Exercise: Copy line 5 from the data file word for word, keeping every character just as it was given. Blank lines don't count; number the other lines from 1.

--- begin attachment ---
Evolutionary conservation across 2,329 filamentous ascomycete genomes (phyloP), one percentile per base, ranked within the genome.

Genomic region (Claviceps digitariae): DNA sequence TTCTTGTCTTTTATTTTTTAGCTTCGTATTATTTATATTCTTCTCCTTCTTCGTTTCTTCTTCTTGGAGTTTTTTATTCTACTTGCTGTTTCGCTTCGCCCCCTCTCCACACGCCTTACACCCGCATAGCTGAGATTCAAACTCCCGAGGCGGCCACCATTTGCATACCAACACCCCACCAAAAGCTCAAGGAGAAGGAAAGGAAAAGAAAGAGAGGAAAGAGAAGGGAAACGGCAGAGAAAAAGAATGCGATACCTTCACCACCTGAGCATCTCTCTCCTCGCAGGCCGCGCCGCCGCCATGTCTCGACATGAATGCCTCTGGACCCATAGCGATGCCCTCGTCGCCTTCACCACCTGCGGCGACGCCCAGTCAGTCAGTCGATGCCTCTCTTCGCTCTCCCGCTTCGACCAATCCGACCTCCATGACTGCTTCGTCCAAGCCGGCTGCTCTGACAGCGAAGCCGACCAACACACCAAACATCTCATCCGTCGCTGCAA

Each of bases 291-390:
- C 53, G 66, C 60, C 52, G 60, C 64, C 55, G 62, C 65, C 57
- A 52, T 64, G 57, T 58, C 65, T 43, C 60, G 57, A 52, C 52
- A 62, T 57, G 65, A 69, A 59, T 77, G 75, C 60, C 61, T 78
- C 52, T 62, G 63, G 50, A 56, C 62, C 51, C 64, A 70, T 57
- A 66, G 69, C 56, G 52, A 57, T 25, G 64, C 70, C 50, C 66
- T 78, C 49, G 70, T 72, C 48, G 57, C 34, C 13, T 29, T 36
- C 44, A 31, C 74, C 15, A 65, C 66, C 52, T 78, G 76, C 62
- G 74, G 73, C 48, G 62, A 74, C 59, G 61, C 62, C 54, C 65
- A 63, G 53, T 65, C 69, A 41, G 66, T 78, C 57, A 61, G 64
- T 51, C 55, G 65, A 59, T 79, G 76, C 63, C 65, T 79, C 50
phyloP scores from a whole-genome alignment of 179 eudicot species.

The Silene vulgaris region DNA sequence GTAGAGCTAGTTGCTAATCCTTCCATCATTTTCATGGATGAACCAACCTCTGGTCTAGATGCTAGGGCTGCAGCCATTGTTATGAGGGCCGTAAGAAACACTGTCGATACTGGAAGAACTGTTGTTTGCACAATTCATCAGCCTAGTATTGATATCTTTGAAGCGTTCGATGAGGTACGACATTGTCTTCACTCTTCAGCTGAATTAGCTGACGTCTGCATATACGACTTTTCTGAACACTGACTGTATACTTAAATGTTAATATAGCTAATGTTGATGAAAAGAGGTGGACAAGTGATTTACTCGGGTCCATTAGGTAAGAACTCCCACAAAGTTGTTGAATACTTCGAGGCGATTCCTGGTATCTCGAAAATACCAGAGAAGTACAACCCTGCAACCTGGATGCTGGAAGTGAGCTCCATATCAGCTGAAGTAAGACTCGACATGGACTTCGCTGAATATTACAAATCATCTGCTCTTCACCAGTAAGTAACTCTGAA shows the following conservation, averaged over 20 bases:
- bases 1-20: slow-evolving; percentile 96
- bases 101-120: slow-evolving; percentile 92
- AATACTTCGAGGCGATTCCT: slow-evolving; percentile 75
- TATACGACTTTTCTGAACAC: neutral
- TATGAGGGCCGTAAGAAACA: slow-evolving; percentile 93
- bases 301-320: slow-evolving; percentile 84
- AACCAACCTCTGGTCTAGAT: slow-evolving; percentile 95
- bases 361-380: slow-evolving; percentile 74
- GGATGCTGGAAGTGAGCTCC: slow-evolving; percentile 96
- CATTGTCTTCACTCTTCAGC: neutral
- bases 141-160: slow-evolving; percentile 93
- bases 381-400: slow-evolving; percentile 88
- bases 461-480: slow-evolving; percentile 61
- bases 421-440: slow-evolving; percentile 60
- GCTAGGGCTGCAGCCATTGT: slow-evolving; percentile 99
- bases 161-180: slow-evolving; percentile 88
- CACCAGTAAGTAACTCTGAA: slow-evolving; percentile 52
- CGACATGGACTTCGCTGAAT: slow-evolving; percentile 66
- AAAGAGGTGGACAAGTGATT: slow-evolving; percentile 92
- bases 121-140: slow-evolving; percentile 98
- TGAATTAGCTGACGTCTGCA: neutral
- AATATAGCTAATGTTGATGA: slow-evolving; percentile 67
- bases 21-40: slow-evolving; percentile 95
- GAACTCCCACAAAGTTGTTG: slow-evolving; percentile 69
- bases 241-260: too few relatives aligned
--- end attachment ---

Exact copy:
- A 52, T 64, G 57, T 58, C 65, T 43, C 60, G 57, A 52, C 52